I rode in a Tuk Tuk, which was very scary! But we survived.
We also went to the night markets, where I wanted to buy absolutely everything.
We went to another temple, where I was blessed by a monk!
Another set of orphans swam at our hotel – and we provided them with swimming costumes, as they hadn’t been swimming properly before.
On the last day we had to travel on the night train back. We went to Hua Hin and stayed at Camp B’s hotel where the room was huge, but the pool was tiny. My friend had the double bed and me and my friend shared a flimsy bunk bed that shook every time you moved slightly. I had the bottom bunk and I couldn’t sit up either as the bed was a few inches from my face. The next day I and my two friends wanted to explore, so we borrowed some of the hotel bikes. They had baskets, so I put my water in there, I also had a backpack (filled with crisps and sun cream) to be prepared for the adventure. We rode on the road which was scary. According to our map we needed to go through a back pathway, which looked like a dirt track and had loads of bumps. As we were all riding along, we rode through a dogs den. There were around 15 dogs running towards us barking, and I’ve never been so scared. Some of them were Rottweiler’s and were huge! We rode as fast as we could and managed to escape unharmed. We went to an Italian called Bella Coco, which was the best food place I’d been to. I had bolognese pasta and it was incredible. We headed to the old beach and it was highly polluted and full of faeces. I wouldn’t recommend going here. The dogs were aggressive. After this day I saw a very feral side to the dog species.
On another day we headed to Hua Hin beach and it was breathtakingly beautiful! Pure white sand, with clear water and huge shells washed ashore. I highly recommend visiting here. There was a horse being dragged up and down to be ridden by tourists – I felt absolutely sorry for the horse in the sweltering heat and personally I think this is cruel. We went to a café shack on the beach. It was busy with locals. I ordered fish cakes – they tasted like raw chilli pate’s and I just couldn’t eat them. We walked up and down the beach and it was highly peaceful. I’d love to go back to a Thailand beach, but have more time there.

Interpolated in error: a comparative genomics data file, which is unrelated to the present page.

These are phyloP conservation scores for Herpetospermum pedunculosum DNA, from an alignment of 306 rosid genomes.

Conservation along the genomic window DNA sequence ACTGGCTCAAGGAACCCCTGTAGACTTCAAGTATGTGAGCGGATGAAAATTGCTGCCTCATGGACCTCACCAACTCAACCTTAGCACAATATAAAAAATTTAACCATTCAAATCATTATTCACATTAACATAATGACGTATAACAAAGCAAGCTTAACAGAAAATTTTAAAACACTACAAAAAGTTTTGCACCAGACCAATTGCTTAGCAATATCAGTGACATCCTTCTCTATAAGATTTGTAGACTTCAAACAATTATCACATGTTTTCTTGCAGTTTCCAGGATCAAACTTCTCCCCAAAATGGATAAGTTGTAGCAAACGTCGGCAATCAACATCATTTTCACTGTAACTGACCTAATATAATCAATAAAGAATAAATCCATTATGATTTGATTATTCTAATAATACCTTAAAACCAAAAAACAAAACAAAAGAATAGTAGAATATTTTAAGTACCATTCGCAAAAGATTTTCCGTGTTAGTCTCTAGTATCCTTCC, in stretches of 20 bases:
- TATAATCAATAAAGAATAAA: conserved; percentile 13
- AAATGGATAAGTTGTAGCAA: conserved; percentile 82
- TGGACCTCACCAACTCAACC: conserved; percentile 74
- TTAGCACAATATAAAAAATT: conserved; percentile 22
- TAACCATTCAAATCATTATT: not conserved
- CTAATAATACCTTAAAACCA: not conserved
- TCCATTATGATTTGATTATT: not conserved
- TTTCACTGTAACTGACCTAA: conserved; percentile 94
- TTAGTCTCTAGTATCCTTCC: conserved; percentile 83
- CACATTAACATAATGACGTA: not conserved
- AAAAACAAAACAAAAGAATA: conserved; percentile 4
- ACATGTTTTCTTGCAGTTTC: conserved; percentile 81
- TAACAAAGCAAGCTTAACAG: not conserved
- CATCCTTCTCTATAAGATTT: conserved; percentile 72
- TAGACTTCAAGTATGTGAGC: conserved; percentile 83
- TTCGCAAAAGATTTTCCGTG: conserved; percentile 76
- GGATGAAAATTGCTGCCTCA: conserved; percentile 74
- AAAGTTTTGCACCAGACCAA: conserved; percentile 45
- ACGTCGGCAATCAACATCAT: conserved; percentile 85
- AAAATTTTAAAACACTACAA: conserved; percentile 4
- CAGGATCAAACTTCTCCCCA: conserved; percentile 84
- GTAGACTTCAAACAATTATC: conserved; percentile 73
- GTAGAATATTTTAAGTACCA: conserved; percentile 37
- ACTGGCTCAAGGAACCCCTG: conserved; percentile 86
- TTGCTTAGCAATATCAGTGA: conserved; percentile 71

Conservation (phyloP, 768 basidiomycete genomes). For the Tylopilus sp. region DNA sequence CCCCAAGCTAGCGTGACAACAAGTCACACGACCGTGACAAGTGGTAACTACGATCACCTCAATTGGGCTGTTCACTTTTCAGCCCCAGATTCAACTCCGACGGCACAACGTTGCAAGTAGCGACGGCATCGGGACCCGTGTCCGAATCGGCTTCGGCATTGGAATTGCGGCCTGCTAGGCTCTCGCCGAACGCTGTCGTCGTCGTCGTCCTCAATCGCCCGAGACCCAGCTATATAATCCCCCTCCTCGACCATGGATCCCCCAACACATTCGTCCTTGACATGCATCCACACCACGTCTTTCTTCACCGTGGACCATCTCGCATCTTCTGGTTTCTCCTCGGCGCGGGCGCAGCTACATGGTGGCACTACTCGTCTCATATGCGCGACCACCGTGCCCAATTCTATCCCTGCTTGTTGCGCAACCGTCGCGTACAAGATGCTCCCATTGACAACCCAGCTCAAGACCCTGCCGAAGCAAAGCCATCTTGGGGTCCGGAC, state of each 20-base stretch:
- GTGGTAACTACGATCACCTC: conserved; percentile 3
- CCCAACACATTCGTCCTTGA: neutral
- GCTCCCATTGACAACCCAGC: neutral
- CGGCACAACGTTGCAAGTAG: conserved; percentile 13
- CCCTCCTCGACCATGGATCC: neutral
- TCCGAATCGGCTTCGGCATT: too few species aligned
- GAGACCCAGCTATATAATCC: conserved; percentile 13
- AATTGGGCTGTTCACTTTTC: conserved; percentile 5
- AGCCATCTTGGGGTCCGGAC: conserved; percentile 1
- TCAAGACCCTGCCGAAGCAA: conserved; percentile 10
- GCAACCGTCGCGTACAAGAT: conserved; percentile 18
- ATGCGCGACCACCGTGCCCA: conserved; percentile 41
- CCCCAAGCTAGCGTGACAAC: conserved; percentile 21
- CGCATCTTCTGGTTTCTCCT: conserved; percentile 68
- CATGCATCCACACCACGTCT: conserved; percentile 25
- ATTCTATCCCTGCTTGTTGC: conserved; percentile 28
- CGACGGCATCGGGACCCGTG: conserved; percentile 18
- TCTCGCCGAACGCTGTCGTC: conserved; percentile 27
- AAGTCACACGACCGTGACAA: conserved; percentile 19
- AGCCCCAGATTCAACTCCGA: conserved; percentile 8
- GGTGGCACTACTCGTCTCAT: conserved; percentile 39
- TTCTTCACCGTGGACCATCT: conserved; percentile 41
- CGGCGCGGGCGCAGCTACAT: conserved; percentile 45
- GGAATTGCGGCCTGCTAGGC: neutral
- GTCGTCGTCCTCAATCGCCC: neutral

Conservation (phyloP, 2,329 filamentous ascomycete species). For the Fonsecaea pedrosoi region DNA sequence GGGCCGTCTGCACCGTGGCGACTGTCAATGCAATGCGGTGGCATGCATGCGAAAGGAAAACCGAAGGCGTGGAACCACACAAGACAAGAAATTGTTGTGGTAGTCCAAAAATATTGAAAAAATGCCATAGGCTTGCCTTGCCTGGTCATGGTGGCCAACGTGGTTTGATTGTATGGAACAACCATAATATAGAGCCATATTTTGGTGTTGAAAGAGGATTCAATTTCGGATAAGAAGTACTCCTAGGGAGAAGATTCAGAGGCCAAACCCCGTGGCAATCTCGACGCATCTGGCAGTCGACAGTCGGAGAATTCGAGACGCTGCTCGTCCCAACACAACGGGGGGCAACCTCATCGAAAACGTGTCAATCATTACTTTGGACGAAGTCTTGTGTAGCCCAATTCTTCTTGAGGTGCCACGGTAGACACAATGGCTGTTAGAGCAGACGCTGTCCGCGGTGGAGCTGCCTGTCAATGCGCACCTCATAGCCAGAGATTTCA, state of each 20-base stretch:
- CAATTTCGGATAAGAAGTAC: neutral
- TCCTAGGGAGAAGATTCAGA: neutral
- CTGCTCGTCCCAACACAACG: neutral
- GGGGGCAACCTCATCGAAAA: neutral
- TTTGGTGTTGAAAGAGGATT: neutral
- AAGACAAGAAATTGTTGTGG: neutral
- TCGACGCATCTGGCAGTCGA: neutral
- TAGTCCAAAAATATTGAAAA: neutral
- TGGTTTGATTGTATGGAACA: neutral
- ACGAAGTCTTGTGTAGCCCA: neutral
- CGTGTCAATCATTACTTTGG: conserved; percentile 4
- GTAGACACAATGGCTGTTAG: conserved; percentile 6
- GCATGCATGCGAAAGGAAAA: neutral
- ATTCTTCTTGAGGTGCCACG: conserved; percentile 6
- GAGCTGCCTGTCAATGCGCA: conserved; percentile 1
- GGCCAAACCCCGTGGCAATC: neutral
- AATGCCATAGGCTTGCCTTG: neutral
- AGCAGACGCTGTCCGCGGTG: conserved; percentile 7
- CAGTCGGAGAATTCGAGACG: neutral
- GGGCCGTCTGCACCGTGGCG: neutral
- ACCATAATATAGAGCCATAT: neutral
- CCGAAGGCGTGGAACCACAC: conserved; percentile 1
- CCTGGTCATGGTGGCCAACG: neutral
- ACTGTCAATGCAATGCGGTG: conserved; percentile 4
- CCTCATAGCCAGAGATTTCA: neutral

On our last day, Camp Thailand arranged a party for us! They hired out a whole hotel, and we had the whole place to ourselves. We had a chicken skewer each. There was a foam party, music and an inflatable flamingo. The drinks was expensive but it was the first ever foam party I had been to and was great fun.
We headed back for home. I said goodbye to my friends and was sad to go back home. However, I feel the journey of 3 weeks was enough time for me.
Overall this is the best experience of my life. I would recommend this to absolutely everyone, but I wouldn’t say it’s for the faint hearted. Travelling alone to the other side of the world was scary, but I learnt so much more about me than any textbook could. I had the experience of life and culture. I was tested mentally and physically, but it showed me that I am stronger than I thought. It also made me more appreciative, to enjoy my own company and to smile more. Back in the UK I don’t mind travelling or doing things alone, as I have learnt to enjoy my own company more. I am open minded and I feel more confident in making new connections. It also made me realise more about my life back home. It was also amazing exploring another culture. If you are contemplating about travelling alone, my advice would be to just do it! You have absolutely nothing to lose, but a whole lot to gain! (and I’m not talking materialistically).